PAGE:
Amazon Warehouse Reform: Last year, California approved a new law regulating production quotas in warehouses, which was pretty squarely aimed at Amazon and its algorithmic driven practices. Especially after what happened when an Amazon warehouse in Illinois was hit by a tornado a few months back, I’d be surprised to not see more legislating here, not just on quotas but on broader worker safety issues and warehouse construction standards.
State Attorneys General Big Tech Cases: This isn’t a statehouse thing, but what the heck: I’ll be keeping an eye on the various state-level antitrust cases against Big Tech firms, including this refiled case against Facebook that is led by New York, a Texas-led case against Google’s monopoly in digital ad technology, and Washington, D.C.’s, innovative case against Amazon for raising prices across the Internet. (You can watch D.C. Attorney General Karl Racine explain the ins and outs of the case in the last segment of this event.)
Digital Ad Tax Litigation and Bills: This one is a court case first, which will cause a slew of legislating depending on how it goes: Maryland last year passed a digital ad tax on large corporations, overriding the veto of Republican Gov. Larry Hogan. The idea is to tax the revenue Facebook, Google, and Amazon make off of the sale of targeted advertising. The law is now tied up in court, and I am by no means qualified to assess the various claims about it. But if it does pass judicial muster, you better believe a bunch of other states are going to pile in — Massachusetts even has a series of bills lined up and ready to go — because the money here is very real: Tens if not hundreds of millions of dollars in revenue for state governments.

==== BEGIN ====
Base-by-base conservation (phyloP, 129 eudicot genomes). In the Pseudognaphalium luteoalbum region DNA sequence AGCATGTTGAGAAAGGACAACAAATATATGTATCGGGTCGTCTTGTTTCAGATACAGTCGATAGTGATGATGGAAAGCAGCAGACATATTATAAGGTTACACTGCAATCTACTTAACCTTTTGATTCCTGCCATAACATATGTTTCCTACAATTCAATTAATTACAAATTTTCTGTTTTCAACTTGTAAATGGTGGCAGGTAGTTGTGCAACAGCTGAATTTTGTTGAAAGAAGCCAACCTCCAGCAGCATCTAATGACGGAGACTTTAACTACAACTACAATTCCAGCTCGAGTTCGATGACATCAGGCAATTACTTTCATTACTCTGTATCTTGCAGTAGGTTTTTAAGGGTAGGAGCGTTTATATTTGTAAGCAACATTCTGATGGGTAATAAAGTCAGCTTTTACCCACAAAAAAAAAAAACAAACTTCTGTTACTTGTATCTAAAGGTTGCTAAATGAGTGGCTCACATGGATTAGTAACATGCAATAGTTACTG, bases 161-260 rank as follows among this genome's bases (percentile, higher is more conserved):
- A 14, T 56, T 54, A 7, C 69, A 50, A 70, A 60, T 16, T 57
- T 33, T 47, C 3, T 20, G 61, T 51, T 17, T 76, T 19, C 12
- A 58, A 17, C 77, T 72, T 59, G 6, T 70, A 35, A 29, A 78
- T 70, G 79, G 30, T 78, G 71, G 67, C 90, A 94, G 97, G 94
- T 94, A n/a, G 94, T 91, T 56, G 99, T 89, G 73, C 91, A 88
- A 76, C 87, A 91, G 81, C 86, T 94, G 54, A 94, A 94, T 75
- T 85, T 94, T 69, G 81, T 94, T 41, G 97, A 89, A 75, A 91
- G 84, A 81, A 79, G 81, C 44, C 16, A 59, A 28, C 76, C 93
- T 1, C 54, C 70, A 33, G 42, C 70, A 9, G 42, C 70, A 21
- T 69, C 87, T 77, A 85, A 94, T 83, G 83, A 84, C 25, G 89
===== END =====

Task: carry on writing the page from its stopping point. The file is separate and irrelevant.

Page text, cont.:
The Good, Bad, and Ugly of Federal Relief Spending: Others are far more attuned to state budgets than I am, but a theme of the year will definitely be what states do with the significant amount of aid they have received from the federal government to deal with coronavirus. Hopefully we see more broadband buildup and less cooking the books in order to facilitate a billion dollar transfer to the steel company Nucor, which is what West Virginia did, especially since the latter violates federal relief rules, most definitely in spirit if not in letter.
Thanks for reading this edition of Boondoggle. If you liked it, please take a moment to click the little heart under the headline or below. And forward it to friends, family, or neighbors using the green buttons. Every click and share really helps.
If you don’t subscribe already and you’d like to sign up, just click below.
Finally, if you’d like to pick up a copy of my book, The Billionaire Boondoggle: How Our Politicians Let Corporations and Bigwigs Steal Our Money and Jobs, go here.
— Pat Garofalo